She said that her son took the news hard, as, at the time when he was told, HIV positive was similar to a death-sentence. Jasmine said his behaviour deteriorated and when faced with a counsellor, he disclosed that he will have to take on the mantle of being the man because his mother “soon die”.
Having her son tell her that he was going to run away, combined with life struggles of not having a job at the time and being unable to find a partner, thrust Jasmine into a deep depression to the point of contemplating suicide. She said the family custom of discussing the day's events and then praying before going to bed saved her from harming herself.
Jasmine said she sat on the bed one evening with all her medications in one hand and a glass of water in another and was about to take the tablets when her youngest daughter, who was about six at the time, reminded her that she had not prayed. She said the child started the Lord's Prayer and when it was completed, Jasmine said she could not go through with her mission.
The following day, she confided with Anderson who came up with a plan to take her out of her situation and this enabled her to get a job at a company, where she is still employed.
Jasmine has also overcome the challenges of finding a partner as she has been in a relationship for three years. She said her current partner is comfortable with her HIV status unlike other men she met in the past.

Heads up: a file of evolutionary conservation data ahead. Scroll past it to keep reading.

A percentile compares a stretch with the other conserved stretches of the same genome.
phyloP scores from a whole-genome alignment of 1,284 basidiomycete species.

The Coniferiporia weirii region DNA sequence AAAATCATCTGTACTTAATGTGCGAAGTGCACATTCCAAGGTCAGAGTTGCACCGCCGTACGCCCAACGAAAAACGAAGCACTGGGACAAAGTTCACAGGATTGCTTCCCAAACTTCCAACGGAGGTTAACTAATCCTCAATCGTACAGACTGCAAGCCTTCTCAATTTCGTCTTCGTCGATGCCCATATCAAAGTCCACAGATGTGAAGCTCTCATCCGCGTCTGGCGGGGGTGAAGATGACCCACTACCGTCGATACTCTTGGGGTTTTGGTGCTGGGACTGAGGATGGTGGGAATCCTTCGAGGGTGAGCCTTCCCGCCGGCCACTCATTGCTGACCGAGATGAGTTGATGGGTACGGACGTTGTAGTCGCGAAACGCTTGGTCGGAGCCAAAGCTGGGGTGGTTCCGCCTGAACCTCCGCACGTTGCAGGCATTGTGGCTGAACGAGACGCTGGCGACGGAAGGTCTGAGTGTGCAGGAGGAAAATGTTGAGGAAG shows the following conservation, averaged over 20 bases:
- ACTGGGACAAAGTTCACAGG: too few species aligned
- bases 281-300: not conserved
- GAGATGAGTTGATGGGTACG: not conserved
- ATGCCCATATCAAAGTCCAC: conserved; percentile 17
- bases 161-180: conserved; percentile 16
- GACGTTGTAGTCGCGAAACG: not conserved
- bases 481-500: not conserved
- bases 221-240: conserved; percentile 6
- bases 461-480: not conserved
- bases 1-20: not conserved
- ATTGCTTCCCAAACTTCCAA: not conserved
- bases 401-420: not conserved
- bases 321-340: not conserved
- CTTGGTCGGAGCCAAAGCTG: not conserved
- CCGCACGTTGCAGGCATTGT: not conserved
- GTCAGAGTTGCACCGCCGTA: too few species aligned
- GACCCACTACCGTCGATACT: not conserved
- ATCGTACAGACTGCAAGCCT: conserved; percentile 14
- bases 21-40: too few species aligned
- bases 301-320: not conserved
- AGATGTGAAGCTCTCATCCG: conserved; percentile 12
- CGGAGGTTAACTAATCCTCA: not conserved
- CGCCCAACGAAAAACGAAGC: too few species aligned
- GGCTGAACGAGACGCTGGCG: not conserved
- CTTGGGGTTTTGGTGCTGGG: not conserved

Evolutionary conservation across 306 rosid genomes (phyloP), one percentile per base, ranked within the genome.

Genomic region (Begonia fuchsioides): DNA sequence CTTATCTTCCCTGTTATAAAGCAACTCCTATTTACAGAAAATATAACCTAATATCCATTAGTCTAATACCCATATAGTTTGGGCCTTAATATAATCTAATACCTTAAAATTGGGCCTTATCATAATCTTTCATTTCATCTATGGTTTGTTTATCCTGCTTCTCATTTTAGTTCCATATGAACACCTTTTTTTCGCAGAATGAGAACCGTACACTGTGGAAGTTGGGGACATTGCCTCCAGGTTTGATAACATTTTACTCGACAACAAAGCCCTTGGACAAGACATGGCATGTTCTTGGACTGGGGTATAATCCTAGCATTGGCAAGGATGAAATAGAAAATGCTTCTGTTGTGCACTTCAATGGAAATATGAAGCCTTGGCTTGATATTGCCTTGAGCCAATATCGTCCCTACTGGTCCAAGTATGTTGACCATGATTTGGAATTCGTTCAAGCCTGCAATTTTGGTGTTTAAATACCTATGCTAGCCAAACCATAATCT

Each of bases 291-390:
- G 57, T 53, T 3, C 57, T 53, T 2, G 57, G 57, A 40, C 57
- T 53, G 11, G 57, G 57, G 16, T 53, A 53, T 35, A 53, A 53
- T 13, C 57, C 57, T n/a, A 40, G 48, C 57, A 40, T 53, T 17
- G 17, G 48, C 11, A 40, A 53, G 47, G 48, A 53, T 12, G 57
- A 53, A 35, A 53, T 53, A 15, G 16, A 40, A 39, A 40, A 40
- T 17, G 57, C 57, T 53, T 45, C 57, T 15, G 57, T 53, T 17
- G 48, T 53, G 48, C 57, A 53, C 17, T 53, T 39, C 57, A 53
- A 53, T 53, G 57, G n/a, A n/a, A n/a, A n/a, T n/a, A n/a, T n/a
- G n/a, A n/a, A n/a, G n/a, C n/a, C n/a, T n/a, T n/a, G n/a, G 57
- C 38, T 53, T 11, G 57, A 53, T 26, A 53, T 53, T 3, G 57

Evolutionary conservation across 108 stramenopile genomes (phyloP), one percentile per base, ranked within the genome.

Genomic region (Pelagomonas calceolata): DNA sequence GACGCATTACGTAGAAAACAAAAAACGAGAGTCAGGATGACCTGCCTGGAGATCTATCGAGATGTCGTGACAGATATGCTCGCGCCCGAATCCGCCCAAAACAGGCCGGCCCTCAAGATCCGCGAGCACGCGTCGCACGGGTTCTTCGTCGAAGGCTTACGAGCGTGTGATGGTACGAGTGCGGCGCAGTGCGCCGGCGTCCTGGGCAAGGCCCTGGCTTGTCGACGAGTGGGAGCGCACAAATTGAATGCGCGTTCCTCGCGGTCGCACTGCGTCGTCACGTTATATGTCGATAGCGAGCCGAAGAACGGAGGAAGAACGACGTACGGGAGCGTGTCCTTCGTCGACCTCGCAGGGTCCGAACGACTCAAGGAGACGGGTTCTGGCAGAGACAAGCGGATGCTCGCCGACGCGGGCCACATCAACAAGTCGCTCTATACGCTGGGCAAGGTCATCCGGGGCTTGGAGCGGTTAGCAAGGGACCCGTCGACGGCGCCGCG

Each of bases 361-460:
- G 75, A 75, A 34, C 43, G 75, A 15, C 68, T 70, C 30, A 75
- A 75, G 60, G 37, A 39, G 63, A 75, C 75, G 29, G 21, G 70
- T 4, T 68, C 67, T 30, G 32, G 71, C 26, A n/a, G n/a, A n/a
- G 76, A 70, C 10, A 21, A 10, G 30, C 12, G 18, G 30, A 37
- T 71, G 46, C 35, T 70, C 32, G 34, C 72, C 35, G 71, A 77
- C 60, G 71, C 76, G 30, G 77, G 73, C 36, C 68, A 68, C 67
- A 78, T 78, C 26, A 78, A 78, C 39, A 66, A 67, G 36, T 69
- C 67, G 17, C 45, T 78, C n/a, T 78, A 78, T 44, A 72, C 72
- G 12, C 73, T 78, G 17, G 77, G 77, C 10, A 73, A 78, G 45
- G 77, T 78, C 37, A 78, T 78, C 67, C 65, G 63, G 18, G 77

“I think he (partner) is doing really well because when I met him, we were having a conversation about HIV and he said, he knows about HIV because he does a lot of reading about it. So I said that's good. I don't know what's wrong with my personality but people are always drawn to my personality, so we became friends.
“He wanted to take me for lunch and when he took me for lunch he told me his intentions and I told him what my secret was and he said I am joking. I said no I am not joking and he said alright then, let's see how it goes and we are still seeing how it goes right now,” the bubbly Jasmine said.
According to Jasmine, her partner is the father of three boys and has expressed his desire for a girl. But with her being 46 years old, she said the discussion about another child between the two will have to be had soon before she reaches menopause.
She said that her two main motivators are her children and being able to now assist individuals who are HIV positive by telling her story and being able to encourage them through their respective journeys.
“Be strong. It is going to be hard because you are going to have to adjust so you have to just be strong and stay focused. Find somebody who you can relate to, somebody confidential, who you can tell your deepest secret and it stays with them and relate to them, this is what you are going through,” she said are words that she constantly instils in individuals who just find out they are HIV positive.
Meanwhile, Jasmine said her steady partner who she contracted the disease from died without disclosing to her how he got the disease. She said he failed to admit to her that he even had the disease.
*Name changed upon request